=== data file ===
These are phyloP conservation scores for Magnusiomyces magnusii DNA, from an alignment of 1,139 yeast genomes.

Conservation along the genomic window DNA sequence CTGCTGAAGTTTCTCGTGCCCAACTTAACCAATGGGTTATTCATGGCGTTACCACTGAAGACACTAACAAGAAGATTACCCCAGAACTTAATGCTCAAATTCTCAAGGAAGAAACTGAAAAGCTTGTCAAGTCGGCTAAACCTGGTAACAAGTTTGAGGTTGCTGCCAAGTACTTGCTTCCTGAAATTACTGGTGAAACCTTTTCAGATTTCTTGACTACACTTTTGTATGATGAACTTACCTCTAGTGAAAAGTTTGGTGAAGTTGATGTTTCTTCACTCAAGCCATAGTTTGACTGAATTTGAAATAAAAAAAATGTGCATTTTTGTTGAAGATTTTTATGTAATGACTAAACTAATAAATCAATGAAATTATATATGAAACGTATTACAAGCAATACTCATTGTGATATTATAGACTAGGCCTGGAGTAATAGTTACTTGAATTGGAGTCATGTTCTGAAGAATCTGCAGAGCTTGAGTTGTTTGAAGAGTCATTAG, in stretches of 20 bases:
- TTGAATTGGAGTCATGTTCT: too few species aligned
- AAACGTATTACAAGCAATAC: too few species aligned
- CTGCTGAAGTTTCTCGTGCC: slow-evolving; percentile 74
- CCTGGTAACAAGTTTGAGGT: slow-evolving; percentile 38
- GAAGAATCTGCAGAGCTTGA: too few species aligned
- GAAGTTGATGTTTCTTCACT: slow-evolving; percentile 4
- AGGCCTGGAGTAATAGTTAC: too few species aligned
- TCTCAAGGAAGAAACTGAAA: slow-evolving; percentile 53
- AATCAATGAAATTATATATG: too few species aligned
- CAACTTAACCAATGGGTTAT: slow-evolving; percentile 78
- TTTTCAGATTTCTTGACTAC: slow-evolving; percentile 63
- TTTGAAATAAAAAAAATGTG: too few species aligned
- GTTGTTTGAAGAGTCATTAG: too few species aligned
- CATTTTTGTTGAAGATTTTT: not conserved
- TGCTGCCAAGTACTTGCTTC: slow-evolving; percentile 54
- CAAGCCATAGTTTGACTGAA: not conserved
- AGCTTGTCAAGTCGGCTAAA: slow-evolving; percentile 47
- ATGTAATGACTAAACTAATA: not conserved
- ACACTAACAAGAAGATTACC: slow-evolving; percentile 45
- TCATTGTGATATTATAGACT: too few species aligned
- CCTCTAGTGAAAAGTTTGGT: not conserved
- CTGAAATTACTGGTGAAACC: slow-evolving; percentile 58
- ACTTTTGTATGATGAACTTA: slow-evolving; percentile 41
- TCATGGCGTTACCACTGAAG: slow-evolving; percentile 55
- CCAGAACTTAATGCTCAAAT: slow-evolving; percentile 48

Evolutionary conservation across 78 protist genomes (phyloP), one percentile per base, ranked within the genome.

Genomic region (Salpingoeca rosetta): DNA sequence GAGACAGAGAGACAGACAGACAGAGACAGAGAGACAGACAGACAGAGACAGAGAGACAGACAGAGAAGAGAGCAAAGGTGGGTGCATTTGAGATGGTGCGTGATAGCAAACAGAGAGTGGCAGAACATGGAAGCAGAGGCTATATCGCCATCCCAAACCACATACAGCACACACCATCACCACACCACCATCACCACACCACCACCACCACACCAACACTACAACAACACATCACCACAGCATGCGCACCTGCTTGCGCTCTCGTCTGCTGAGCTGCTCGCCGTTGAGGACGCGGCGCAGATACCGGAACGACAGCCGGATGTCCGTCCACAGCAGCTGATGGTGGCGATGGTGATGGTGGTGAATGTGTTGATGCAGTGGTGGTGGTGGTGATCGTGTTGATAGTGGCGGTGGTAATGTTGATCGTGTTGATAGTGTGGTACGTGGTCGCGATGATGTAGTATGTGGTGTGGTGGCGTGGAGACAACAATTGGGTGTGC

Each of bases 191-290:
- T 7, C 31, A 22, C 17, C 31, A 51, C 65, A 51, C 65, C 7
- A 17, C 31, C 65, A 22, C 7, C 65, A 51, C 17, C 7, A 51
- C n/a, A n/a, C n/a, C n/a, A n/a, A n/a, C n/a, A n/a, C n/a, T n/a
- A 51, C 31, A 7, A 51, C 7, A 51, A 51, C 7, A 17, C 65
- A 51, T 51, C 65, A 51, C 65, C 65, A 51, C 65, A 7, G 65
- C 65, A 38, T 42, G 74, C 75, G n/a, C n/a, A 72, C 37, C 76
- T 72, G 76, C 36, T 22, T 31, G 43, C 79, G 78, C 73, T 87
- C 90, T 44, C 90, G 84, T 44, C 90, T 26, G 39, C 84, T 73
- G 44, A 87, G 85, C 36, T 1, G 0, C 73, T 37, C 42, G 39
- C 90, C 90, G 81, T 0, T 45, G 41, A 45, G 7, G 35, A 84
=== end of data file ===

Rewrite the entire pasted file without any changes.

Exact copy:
These are phyloP conservation scores for Magnusiomyces magnusii DNA, from an alignment of 1,139 yeast genomes.

Conservation along the genomic window DNA sequence CTGCTGAAGTTTCTCGTGCCCAACTTAACCAATGGGTTATTCATGGCGTTACCACTGAAGACACTAACAAGAAGATTACCCCAGAACTTAATGCTCAAATTCTCAAGGAAGAAACTGAAAAGCTTGTCAAGTCGGCTAAACCTGGTAACAAGTTTGAGGTTGCTGCCAAGTACTTGCTTCCTGAAATTACTGGTGAAACCTTTTCAGATTTCTTGACTACACTTTTGTATGATGAACTTACCTCTAGTGAAAAGTTTGGTGAAGTTGATGTTTCTTCACTCAAGCCATAGTTTGACTGAATTTGAAATAAAAAAAATGTGCATTTTTGTTGAAGATTTTTATGTAATGACTAAACTAATAAATCAATGAAATTATATATGAAACGTATTACAAGCAATACTCATTGTGATATTATAGACTAGGCCTGGAGTAATAGTTACTTGAATTGGAGTCATGTTCTGAAGAATCTGCAGAGCTTGAGTTGTTTGAAGAGTCATTAG, in stretches of 20 bases:
- TTGAATTGGAGTCATGTTCT: too few species aligned
- AAACGTATTACAAGCAATAC: too few species aligned
- CTGCTGAAGTTTCTCGTGCC: slow-evolving; percentile 74
- CCTGGTAACAAGTTTGAGGT: slow-evolving; percentile 38
- GAAGAATCTGCAGAGCTTGA: too few species aligned
- GAAGTTGATGTTTCTTCACT: slow-evolving; percentile 4
- AGGCCTGGAGTAATAGTTAC: too few species aligned
- TCTCAAGGAAGAAACTGAAA: slow-evolving; percentile 53
- AATCAATGAAATTATATATG: too few species aligned
- CAACTTAACCAATGGGTTAT: slow-evolving; percentile 78
- TTTTCAGATTTCTTGACTAC: slow-evolving; percentile 63
- TTTGAAATAAAAAAAATGTG: too few species aligned
- GTTGTTTGAAGAGTCATTAG: too few species aligned
- CATTTTTGTTGAAGATTTTT: not conserved
- TGCTGCCAAGTACTTGCTTC: slow-evolving; percentile 54
- CAAGCCATAGTTTGACTGAA: not conserved
- AGCTTGTCAAGTCGGCTAAA: slow-evolving; percentile 47
- ATGTAATGACTAAACTAATA: not conserved
- ACACTAACAAGAAGATTACC: slow-evolving; percentile 45
- TCATTGTGATATTATAGACT: too few species aligned
- CCTCTAGTGAAAAGTTTGGT: not conserved
- CTGAAATTACTGGTGAAACC: slow-evolving; percentile 58
- ACTTTTGTATGATGAACTTA: slow-evolving; percentile 41
- TCATGGCGTTACCACTGAAG: slow-evolving; percentile 55
- CCAGAACTTAATGCTCAAAT: slow-evolving; percentile 48

Evolutionary conservation across 78 protist genomes (phyloP), one percentile per base, ranked within the genome.

Genomic region (Salpingoeca rosetta): DNA sequence GAGACAGAGAGACAGACAGACAGAGACAGAGAGACAGACAGACAGAGACAGAGAGACAGACAGAGAAGAGAGCAAAGGTGGGTGCATTTGAGATGGTGCGTGATAGCAAACAGAGAGTGGCAGAACATGGAAGCAGAGGCTATATCGCCATCCCAAACCACATACAGCACACACCATCACCACACCACCATCACCACACCACCACCACCACACCAACACTACAACAACACATCACCACAGCATGCGCACCTGCTTGCGCTCTCGTCTGCTGAGCTGCTCGCCGTTGAGGACGCGGCGCAGATACCGGAACGACAGCCGGATGTCCGTCCACAGCAGCTGATGGTGGCGATGGTGATGGTGGTGAATGTGTTGATGCAGTGGTGGTGGTGGTGATCGTGTTGATAGTGGCGGTGGTAATGTTGATCGTGTTGATAGTGTGGTACGTGGTCGCGATGATGTAGTATGTGGTGTGGTGGCGTGGAGACAACAATTGGGTGTGC

Each of bases 191-290:
- T 7, C 31, A 22, C 17, C 31, A 51, C 65, A 51, C 65, C 7
- A 17, C 31, C 65, A 22, C 7, C 65, A 51, C 17, C 7, A 51
- C n/a, A n/a, C n/a, C n/a, A n/a, A n/a, C n/a, A n/a, C n/a, T n/a
- A 51, C 31, A 7, A 51, C 7, A 51, A 51, C 7, A 17, C 65
- A 51, T 51, C 65, A 51, C 65, C 65, A 51, C 65, A 7, G 65
- C 65, A 38, T 42, G 74, C 75, G n/a, C n/a, A 72, C 37, C 76
- T 72, G 76, C 36, T 22, T 31, G 43, C 79, G 78, C 73, T 87
- C 90, T 44, C 90, G 84, T 44, C 90, T 26, G 39, C 84, T 73
- G 44, A 87, G 85, C 36, T 1, G 0, C 73, T 37, C 42, G 39
- C 90, C 90, G 81, T 0, T 45, G 41, A 45, G 7, G 35, A 84